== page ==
How significant are the biotech and pharma industries to the city’s industrial infrastructure?
Between New Taipei City and Taipei, this is a very important community for Taiwan’s biomedical industry. This area acts as a medical hub and we have several enterprises in Hsinchuang, Wugu, Taishan along with several university hospitals which are linked to the 3,000 biomedical production facilities in the city. In fact, over one-fourth of Taiwan’s biomedical industry is based in the greater Taipei community – most of which are small companies carrying out R&D.
There are many technology factories in Xichi which are digitally connected, making use of AI and IoT – something we are currently focused on promoting. Shuang Ho Hospital, our teaching hospital, has just built its third medical building which is dedicated to biomedicine.
Although many of the companies in the city are small, they are doing well in merging biotechnology and ICT. There is another biomedical industry park close to the Nangang Bio Park which is the hub of biomedicine in Taiwan. All in all. the industrial chain of New Taipei City is very mature.
What challenges are you facing in implementing these policies considering that New Taipei City historically has attracted more traditional industrial companies?
We are still trying to attract more R&D teams to New Taipei City step by step. We have improved our innovation and production capabilities and traditionally speaking, manufacturing is not as effective in long-term development as R&D. As a strategy to be able to offer more space to companies, we are participating in verticalization activities to build taller buildings.
Additionally, in the context of the US-China trade war, we believe there is an opportunity for Taiwan and New Taipei City to play a strategic role. Important players like Google and Amazon are establishing regional centres in Taiwan rather than China. These digital players can also connect to the biomedical industry through cross-disciplinary collaboration. Furthermore, we are having more tender bidding for the land in the centre of the city in order to attract not only international companies but bring back Taiwanese companies that may have relocated to China in the past. Our goal is to attract NTD 117 billion in investments to New Taipei City, but we believe this can even be surpassed. Although the land in New Taipei City is expensive, it is still more affordable than Taipei, which makes us more competitive in bringing new R&D based groups.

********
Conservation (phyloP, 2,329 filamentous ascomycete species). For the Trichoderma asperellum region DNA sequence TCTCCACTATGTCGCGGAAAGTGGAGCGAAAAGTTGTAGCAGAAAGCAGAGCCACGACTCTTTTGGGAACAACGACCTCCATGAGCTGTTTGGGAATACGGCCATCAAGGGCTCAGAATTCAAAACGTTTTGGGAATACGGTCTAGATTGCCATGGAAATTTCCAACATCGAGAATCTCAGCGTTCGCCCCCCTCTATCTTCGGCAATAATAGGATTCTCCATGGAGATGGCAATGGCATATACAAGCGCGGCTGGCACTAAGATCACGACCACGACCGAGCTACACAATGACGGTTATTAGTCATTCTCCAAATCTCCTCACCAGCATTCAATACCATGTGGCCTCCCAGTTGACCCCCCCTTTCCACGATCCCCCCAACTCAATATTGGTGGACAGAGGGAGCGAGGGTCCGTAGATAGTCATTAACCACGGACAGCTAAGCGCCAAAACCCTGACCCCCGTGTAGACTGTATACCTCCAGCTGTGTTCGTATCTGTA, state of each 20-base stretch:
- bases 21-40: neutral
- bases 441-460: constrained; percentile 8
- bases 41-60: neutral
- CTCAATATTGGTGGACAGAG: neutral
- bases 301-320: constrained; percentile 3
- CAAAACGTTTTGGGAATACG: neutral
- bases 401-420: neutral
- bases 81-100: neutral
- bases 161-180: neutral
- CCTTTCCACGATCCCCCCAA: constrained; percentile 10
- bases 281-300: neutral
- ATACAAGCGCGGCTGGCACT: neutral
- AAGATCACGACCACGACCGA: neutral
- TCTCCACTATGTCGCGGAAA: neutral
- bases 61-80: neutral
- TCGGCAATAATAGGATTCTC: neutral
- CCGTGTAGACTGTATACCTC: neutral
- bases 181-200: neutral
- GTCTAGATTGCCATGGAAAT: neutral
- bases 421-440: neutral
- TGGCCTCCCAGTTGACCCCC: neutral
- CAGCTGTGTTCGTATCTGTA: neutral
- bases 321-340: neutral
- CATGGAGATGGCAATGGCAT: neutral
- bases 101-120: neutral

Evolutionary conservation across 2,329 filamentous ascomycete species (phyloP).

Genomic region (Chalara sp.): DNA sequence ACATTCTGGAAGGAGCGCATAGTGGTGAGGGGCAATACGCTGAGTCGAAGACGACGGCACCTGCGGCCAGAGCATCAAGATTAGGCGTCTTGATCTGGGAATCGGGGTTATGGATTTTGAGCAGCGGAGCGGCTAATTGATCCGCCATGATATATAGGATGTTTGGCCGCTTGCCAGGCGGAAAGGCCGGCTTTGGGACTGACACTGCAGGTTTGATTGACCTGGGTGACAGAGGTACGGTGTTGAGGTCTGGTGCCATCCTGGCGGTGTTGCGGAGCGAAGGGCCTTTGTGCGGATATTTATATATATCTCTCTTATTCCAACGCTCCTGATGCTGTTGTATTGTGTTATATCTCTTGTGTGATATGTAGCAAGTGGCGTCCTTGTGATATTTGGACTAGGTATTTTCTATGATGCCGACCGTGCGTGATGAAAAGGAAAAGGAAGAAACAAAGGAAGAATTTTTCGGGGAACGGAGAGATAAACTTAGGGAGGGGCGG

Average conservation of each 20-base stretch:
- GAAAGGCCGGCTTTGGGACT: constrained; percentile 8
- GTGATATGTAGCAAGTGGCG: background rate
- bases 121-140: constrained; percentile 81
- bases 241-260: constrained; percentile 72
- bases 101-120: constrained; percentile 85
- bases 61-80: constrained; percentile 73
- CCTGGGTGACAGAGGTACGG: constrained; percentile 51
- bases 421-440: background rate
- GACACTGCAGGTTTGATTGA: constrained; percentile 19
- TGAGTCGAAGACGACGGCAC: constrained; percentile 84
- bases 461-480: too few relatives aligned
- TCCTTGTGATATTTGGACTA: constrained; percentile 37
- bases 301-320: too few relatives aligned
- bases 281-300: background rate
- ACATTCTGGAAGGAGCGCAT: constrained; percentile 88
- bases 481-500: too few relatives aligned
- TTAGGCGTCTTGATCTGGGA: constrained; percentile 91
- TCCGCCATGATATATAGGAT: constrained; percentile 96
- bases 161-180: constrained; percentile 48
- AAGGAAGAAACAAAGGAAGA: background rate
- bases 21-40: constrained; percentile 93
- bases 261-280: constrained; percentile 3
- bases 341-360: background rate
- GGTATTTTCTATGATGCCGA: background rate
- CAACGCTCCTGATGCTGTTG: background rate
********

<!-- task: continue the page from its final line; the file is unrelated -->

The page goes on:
As we try to promote AI, blockchain, and biomedicine, New Taipei City is striving to further enhance its already mature infrastructures.
In April you made an address about Taiwan’s progress on blockchain and crypto adoption at the World Blockchain Summit here in the city. How is New Taipei City positioned to be a world-leading hub for the digital world?
In the 2018 IDC Asia Pacific Smart City Awards, New Taipei City is one of the few cities to receive both “Public Safety” and “Public Health and Social Services” awards. In the era of rapid technological innovation, the use of big data is at the heart of the development of smart cities. In addition to the collection of massive data, it is more important to use technology to transform data into decision-making tools. This is the key to the city’s ability to report a total of 148 projects from cities in the Asia-Pacific region. It is confirmed that New Taipei has become a world-class smart city with the advantages of developing smart technology and industry.